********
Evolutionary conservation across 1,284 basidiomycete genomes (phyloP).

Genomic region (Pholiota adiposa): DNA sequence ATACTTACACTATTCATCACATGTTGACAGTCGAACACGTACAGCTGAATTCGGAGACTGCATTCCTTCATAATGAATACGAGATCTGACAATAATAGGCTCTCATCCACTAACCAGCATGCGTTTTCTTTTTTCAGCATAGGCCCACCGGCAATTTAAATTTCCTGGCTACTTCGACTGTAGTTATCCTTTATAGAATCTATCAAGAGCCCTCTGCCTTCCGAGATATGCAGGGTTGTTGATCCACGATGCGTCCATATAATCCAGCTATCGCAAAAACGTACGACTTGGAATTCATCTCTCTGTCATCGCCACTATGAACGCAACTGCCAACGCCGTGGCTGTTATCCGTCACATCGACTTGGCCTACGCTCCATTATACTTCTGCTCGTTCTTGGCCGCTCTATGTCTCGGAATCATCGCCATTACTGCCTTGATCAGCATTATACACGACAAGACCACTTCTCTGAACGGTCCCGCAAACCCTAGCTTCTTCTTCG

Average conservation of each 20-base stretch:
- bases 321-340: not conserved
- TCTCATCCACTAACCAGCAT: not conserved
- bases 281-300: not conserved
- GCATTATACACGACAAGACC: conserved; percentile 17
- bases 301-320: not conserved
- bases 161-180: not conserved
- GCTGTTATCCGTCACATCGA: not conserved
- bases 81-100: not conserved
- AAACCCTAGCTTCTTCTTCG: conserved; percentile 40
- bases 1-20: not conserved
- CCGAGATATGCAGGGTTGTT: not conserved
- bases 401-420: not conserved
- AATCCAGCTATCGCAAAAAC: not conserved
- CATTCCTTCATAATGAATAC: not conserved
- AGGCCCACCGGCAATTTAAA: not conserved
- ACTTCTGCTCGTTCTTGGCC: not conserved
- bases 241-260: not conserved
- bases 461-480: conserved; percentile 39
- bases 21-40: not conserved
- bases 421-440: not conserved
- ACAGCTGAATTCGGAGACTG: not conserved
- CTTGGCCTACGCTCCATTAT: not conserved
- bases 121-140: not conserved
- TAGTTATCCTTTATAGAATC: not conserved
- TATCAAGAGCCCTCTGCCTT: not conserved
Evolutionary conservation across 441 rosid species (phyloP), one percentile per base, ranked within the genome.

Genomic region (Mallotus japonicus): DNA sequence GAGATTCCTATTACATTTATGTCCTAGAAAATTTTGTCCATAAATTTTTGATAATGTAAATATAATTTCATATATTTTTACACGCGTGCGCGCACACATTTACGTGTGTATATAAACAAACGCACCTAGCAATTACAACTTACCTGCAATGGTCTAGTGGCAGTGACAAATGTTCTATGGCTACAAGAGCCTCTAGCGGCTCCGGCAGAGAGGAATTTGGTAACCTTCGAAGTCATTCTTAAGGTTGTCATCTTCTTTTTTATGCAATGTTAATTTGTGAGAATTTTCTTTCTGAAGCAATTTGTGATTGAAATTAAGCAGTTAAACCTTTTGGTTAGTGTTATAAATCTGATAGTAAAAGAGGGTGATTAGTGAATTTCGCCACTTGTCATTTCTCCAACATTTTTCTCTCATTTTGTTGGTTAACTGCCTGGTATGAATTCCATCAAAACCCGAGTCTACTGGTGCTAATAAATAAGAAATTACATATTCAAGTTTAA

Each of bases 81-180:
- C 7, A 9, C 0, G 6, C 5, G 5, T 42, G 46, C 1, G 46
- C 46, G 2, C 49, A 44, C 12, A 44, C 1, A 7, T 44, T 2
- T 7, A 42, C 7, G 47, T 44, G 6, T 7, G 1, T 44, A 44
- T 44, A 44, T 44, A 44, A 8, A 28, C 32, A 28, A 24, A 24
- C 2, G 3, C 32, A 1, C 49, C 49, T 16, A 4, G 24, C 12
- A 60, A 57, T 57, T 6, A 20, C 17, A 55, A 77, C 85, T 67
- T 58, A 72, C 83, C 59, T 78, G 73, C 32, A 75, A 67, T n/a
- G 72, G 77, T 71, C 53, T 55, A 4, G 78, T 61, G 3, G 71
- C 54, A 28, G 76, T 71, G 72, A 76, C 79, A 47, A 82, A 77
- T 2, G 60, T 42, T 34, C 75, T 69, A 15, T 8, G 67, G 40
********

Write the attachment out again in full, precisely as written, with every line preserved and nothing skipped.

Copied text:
Evolutionary conservation across 1,284 basidiomycete genomes (phyloP).

Genomic region (Pholiota adiposa): DNA sequence ATACTTACACTATTCATCACATGTTGACAGTCGAACACGTACAGCTGAATTCGGAGACTGCATTCCTTCATAATGAATACGAGATCTGACAATAATAGGCTCTCATCCACTAACCAGCATGCGTTTTCTTTTTTCAGCATAGGCCCACCGGCAATTTAAATTTCCTGGCTACTTCGACTGTAGTTATCCTTTATAGAATCTATCAAGAGCCCTCTGCCTTCCGAGATATGCAGGGTTGTTGATCCACGATGCGTCCATATAATCCAGCTATCGCAAAAACGTACGACTTGGAATTCATCTCTCTGTCATCGCCACTATGAACGCAACTGCCAACGCCGTGGCTGTTATCCGTCACATCGACTTGGCCTACGCTCCATTATACTTCTGCTCGTTCTTGGCCGCTCTATGTCTCGGAATCATCGCCATTACTGCCTTGATCAGCATTATACACGACAAGACCACTTCTCTGAACGGTCCCGCAAACCCTAGCTTCTTCTTCG

Average conservation of each 20-base stretch:
- bases 321-340: not conserved
- TCTCATCCACTAACCAGCAT: not conserved
- bases 281-300: not conserved
- GCATTATACACGACAAGACC: conserved; percentile 17
- bases 301-320: not conserved
- bases 161-180: not conserved
- GCTGTTATCCGTCACATCGA: not conserved
- bases 81-100: not conserved
- AAACCCTAGCTTCTTCTTCG: conserved; percentile 40
- bases 1-20: not conserved
- CCGAGATATGCAGGGTTGTT: not conserved
- bases 401-420: not conserved
- AATCCAGCTATCGCAAAAAC: not conserved
- CATTCCTTCATAATGAATAC: not conserved
- AGGCCCACCGGCAATTTAAA: not conserved
- ACTTCTGCTCGTTCTTGGCC: not conserved
- bases 241-260: not conserved
- bases 461-480: conserved; percentile 39
- bases 21-40: not conserved
- bases 421-440: not conserved
- ACAGCTGAATTCGGAGACTG: not conserved
- CTTGGCCTACGCTCCATTAT: not conserved
- bases 121-140: not conserved
- TAGTTATCCTTTATAGAATC: not conserved
- TATCAAGAGCCCTCTGCCTT: not conserved
Evolutionary conservation across 441 rosid species (phyloP), one percentile per base, ranked within the genome.

Genomic region (Mallotus japonicus): DNA sequence GAGATTCCTATTACATTTATGTCCTAGAAAATTTTGTCCATAAATTTTTGATAATGTAAATATAATTTCATATATTTTTACACGCGTGCGCGCACACATTTACGTGTGTATATAAACAAACGCACCTAGCAATTACAACTTACCTGCAATGGTCTAGTGGCAGTGACAAATGTTCTATGGCTACAAGAGCCTCTAGCGGCTCCGGCAGAGAGGAATTTGGTAACCTTCGAAGTCATTCTTAAGGTTGTCATCTTCTTTTTTATGCAATGTTAATTTGTGAGAATTTTCTTTCTGAAGCAATTTGTGATTGAAATTAAGCAGTTAAACCTTTTGGTTAGTGTTATAAATCTGATAGTAAAAGAGGGTGATTAGTGAATTTCGCCACTTGTCATTTCTCCAACATTTTTCTCTCATTTTGTTGGTTAACTGCCTGGTATGAATTCCATCAAAACCCGAGTCTACTGGTGCTAATAAATAAGAAATTACATATTCAAGTTTAA

Each of bases 81-180:
- C 7, A 9, C 0, G 6, C 5, G 5, T 42, G 46, C 1, G 46
- C 46, G 2, C 49, A 44, C 12, A 44, C 1, A 7, T 44, T 2
- T 7, A 42, C 7, G 47, T 44, G 6, T 7, G 1, T 44, A 44
- T 44, A 44, T 44, A 44, A 8, A 28, C 32, A 28, A 24, A 24
- C 2, G 3, C 32, A 1, C 49, C 49, T 16, A 4, G 24, C 12
- A 60, A 57, T 57, T 6, A 20, C 17, A 55, A 77, C 85, T 67
- T 58, A 72, C 83, C 59, T 78, G 73, C 32, A 75, A 67, T n/a
- G 72, G 77, T 71, C 53, T 55, A 4, G 78, T 61, G 3, G 71
- C 54, A 28, G 76, T 71, G 72, A 76, C 79, A 47, A 82, A 77
- T 2, G 60, T 42, T 34, C 75, T 69, A 15, T 8, G 67, G 40